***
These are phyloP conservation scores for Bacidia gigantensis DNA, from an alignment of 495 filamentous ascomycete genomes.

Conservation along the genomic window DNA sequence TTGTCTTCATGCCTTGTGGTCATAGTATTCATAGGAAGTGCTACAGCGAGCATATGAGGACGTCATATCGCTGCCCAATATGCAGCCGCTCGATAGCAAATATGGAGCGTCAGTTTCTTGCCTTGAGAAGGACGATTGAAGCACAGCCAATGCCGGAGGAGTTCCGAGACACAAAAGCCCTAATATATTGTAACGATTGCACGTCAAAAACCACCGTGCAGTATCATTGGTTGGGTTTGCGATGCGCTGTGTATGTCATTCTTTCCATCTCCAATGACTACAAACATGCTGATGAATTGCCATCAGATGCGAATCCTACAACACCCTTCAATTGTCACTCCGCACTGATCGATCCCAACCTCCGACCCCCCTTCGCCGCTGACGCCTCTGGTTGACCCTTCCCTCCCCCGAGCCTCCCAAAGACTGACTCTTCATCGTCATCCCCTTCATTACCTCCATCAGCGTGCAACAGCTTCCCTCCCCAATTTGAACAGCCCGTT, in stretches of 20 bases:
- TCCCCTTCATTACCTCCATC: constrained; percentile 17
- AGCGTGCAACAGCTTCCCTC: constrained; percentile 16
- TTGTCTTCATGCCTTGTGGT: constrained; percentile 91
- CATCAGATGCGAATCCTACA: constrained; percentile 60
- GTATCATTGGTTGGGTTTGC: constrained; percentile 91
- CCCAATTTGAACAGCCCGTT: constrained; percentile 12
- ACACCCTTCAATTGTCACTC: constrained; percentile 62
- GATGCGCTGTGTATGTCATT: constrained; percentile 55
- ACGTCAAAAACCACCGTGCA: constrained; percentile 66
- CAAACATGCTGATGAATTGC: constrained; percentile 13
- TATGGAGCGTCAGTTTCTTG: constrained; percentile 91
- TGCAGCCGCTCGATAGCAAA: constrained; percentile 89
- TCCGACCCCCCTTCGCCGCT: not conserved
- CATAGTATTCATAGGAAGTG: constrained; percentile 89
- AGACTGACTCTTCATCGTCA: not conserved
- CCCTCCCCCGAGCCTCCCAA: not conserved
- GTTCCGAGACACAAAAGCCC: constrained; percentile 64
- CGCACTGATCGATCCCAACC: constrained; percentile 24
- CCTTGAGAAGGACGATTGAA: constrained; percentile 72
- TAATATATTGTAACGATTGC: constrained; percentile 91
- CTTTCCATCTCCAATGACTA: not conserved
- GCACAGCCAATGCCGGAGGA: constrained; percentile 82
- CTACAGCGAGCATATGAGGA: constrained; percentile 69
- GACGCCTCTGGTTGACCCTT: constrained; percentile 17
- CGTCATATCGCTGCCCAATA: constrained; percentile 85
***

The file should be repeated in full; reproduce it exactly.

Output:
These are phyloP conservation scores for Bacidia gigantensis DNA, from an alignment of 495 filamentous ascomycete genomes.

Conservation along the genomic window DNA sequence TTGTCTTCATGCCTTGTGGTCATAGTATTCATAGGAAGTGCTACAGCGAGCATATGAGGACGTCATATCGCTGCCCAATATGCAGCCGCTCGATAGCAAATATGGAGCGTCAGTTTCTTGCCTTGAGAAGGACGATTGAAGCACAGCCAATGCCGGAGGAGTTCCGAGACACAAAAGCCCTAATATATTGTAACGATTGCACGTCAAAAACCACCGTGCAGTATCATTGGTTGGGTTTGCGATGCGCTGTGTATGTCATTCTTTCCATCTCCAATGACTACAAACATGCTGATGAATTGCCATCAGATGCGAATCCTACAACACCCTTCAATTGTCACTCCGCACTGATCGATCCCAACCTCCGACCCCCCTTCGCCGCTGACGCCTCTGGTTGACCCTTCCCTCCCCCGAGCCTCCCAAAGACTGACTCTTCATCGTCATCCCCTTCATTACCTCCATCAGCGTGCAACAGCTTCCCTCCCCAATTTGAACAGCCCGTT, in stretches of 20 bases:
- TCCCCTTCATTACCTCCATC: constrained; percentile 17
- AGCGTGCAACAGCTTCCCTC: constrained; percentile 16
- TTGTCTTCATGCCTTGTGGT: constrained; percentile 91
- CATCAGATGCGAATCCTACA: constrained; percentile 60
- GTATCATTGGTTGGGTTTGC: constrained; percentile 91
- CCCAATTTGAACAGCCCGTT: constrained; percentile 12
- ACACCCTTCAATTGTCACTC: constrained; percentile 62
- GATGCGCTGTGTATGTCATT: constrained; percentile 55
- ACGTCAAAAACCACCGTGCA: constrained; percentile 66
- CAAACATGCTGATGAATTGC: constrained; percentile 13
- TATGGAGCGTCAGTTTCTTG: constrained; percentile 91
- TGCAGCCGCTCGATAGCAAA: constrained; percentile 89
- TCCGACCCCCCTTCGCCGCT: not conserved
- CATAGTATTCATAGGAAGTG: constrained; percentile 89
- AGACTGACTCTTCATCGTCA: not conserved
- CCCTCCCCCGAGCCTCCCAA: not conserved
- GTTCCGAGACACAAAAGCCC: constrained; percentile 64
- CGCACTGATCGATCCCAACC: constrained; percentile 24
- CCTTGAGAAGGACGATTGAA: constrained; percentile 72
- TAATATATTGTAACGATTGC: constrained; percentile 91
- CTTTCCATCTCCAATGACTA: not conserved
- GCACAGCCAATGCCGGAGGA: constrained; percentile 82
- CTACAGCGAGCATATGAGGA: constrained; percentile 69
- GACGCCTCTGGTTGACCCTT: constrained; percentile 17
- CGTCATATCGCTGCCCAATA: constrained; percentile 85